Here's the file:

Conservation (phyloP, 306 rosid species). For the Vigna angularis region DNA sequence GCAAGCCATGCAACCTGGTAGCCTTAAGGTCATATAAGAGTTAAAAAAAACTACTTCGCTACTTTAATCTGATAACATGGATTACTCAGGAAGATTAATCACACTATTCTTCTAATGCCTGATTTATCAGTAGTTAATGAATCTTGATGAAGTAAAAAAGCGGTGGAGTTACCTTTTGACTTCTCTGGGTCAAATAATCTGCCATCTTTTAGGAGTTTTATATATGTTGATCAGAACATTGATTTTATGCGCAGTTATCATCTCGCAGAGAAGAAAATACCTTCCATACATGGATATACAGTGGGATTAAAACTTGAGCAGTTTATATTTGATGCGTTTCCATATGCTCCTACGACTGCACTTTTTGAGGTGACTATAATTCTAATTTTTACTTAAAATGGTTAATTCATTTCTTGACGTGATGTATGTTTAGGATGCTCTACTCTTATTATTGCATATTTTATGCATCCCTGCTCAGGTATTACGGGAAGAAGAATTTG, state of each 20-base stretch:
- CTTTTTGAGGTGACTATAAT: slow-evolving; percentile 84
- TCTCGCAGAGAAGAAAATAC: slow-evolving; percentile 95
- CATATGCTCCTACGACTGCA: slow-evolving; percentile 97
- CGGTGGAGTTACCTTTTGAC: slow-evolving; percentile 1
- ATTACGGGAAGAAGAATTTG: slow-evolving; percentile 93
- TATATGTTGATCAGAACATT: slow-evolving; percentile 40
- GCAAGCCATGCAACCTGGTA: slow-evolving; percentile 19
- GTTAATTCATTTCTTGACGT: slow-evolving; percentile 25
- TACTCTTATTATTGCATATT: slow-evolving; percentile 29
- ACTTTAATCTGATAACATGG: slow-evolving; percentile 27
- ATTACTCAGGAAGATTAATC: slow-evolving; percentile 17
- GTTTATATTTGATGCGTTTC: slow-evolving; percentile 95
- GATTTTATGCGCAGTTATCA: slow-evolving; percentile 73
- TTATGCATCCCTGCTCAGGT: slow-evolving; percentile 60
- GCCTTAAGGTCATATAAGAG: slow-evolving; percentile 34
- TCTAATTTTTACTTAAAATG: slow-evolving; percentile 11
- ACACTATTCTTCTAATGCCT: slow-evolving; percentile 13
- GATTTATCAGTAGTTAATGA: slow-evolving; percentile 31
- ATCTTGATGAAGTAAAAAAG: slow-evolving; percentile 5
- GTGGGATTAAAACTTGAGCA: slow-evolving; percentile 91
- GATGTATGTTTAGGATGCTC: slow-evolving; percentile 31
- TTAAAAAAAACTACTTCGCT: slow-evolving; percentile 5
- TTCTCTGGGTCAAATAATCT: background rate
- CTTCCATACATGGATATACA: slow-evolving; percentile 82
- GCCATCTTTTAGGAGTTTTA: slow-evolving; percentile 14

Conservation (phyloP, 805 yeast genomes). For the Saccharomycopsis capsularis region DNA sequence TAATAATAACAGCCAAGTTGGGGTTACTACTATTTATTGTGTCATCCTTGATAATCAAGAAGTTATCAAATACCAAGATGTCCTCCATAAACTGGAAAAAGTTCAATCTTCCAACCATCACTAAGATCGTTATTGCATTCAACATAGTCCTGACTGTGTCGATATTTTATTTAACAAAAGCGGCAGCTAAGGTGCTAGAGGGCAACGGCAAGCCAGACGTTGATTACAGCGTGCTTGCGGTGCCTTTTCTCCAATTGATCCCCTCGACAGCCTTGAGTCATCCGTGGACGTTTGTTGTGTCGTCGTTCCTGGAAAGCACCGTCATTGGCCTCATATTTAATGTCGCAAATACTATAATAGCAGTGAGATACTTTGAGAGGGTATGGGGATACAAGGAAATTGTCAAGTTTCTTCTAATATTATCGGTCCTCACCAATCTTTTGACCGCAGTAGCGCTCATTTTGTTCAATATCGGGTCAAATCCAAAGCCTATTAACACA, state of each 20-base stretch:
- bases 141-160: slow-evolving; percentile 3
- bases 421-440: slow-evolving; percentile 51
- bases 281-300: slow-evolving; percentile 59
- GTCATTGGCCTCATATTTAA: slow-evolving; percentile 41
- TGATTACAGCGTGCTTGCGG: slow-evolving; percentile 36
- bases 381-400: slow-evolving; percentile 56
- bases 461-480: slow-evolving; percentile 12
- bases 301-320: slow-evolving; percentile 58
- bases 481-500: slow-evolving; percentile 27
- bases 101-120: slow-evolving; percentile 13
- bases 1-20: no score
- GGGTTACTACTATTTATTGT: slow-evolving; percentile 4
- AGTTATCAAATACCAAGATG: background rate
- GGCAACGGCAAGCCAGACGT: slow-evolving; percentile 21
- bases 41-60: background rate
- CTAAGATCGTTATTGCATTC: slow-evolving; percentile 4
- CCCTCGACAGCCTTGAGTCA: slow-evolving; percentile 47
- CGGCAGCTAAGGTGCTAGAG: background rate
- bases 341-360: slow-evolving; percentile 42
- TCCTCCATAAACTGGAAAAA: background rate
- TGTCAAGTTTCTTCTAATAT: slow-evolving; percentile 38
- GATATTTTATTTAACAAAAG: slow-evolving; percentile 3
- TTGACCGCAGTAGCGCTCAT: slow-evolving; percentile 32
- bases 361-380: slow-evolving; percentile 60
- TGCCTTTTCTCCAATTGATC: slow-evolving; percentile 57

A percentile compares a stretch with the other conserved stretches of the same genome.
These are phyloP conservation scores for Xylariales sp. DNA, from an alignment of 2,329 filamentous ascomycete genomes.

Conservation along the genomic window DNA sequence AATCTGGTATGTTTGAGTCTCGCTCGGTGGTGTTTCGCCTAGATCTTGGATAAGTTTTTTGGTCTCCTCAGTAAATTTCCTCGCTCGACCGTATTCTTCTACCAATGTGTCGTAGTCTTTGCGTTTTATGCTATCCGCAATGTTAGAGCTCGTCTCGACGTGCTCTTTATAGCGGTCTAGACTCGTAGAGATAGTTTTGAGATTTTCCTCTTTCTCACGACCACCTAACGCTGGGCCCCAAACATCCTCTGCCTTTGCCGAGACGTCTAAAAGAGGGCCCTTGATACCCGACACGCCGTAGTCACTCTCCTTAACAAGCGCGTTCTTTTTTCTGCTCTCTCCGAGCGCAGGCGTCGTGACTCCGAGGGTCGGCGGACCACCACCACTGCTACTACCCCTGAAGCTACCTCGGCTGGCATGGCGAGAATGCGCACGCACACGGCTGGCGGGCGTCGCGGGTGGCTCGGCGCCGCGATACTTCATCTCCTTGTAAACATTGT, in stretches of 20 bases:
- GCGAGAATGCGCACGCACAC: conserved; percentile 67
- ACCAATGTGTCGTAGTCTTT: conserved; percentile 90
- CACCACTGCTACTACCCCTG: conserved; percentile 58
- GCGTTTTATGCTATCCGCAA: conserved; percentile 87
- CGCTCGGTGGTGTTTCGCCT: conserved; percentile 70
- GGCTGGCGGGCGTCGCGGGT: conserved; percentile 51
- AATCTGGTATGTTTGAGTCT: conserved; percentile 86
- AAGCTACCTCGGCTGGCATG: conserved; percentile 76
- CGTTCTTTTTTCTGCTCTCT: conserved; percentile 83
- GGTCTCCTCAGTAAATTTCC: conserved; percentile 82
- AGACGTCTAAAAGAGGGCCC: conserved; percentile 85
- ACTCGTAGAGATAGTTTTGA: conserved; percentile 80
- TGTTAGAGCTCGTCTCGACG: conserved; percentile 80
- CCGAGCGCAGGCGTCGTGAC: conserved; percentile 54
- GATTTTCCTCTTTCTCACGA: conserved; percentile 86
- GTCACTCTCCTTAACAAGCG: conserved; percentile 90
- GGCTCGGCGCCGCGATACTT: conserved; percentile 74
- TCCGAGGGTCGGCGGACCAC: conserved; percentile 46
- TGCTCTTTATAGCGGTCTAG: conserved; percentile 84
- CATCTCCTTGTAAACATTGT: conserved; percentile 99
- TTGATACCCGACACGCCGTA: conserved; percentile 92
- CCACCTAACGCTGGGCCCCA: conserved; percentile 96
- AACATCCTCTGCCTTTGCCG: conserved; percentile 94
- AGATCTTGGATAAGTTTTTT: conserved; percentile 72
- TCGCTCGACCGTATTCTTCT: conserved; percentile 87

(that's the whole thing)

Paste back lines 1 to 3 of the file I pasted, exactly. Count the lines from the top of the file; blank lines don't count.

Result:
Conservation (phyloP, 306 rosid species). For the Vigna angularis region DNA sequence GCAAGCCATGCAACCTGGTAGCCTTAAGGTCATATAAGAGTTAAAAAAAACTACTTCGCTACTTTAATCTGATAACATGGATTACTCAGGAAGATTAATCACACTATTCTTCTAATGCCTGATTTATCAGTAGTTAATGAATCTTGATGAAGTAAAAAAGCGGTGGAGTTACCTTTTGACTTCTCTGGGTCAAATAATCTGCCATCTTTTAGGAGTTTTATATATGTTGATCAGAACATTGATTTTATGCGCAGTTATCATCTCGCAGAGAAGAAAATACCTTCCATACATGGATATACAGTGGGATTAAAACTTGAGCAGTTTATATTTGATGCGTTTCCATATGCTCCTACGACTGCACTTTTTGAGGTGACTATAATTCTAATTTTTACTTAAAATGGTTAATTCATTTCTTGACGTGATGTATGTTTAGGATGCTCTACTCTTATTATTGCATATTTTATGCATCCCTGCTCAGGTATTACGGGAAGAAGAATTTG, state of each 20-base stretch:
- CTTTTTGAGGTGACTATAAT: slow-evolving; percentile 84
- TCTCGCAGAGAAGAAAATAC: slow-evolving; percentile 95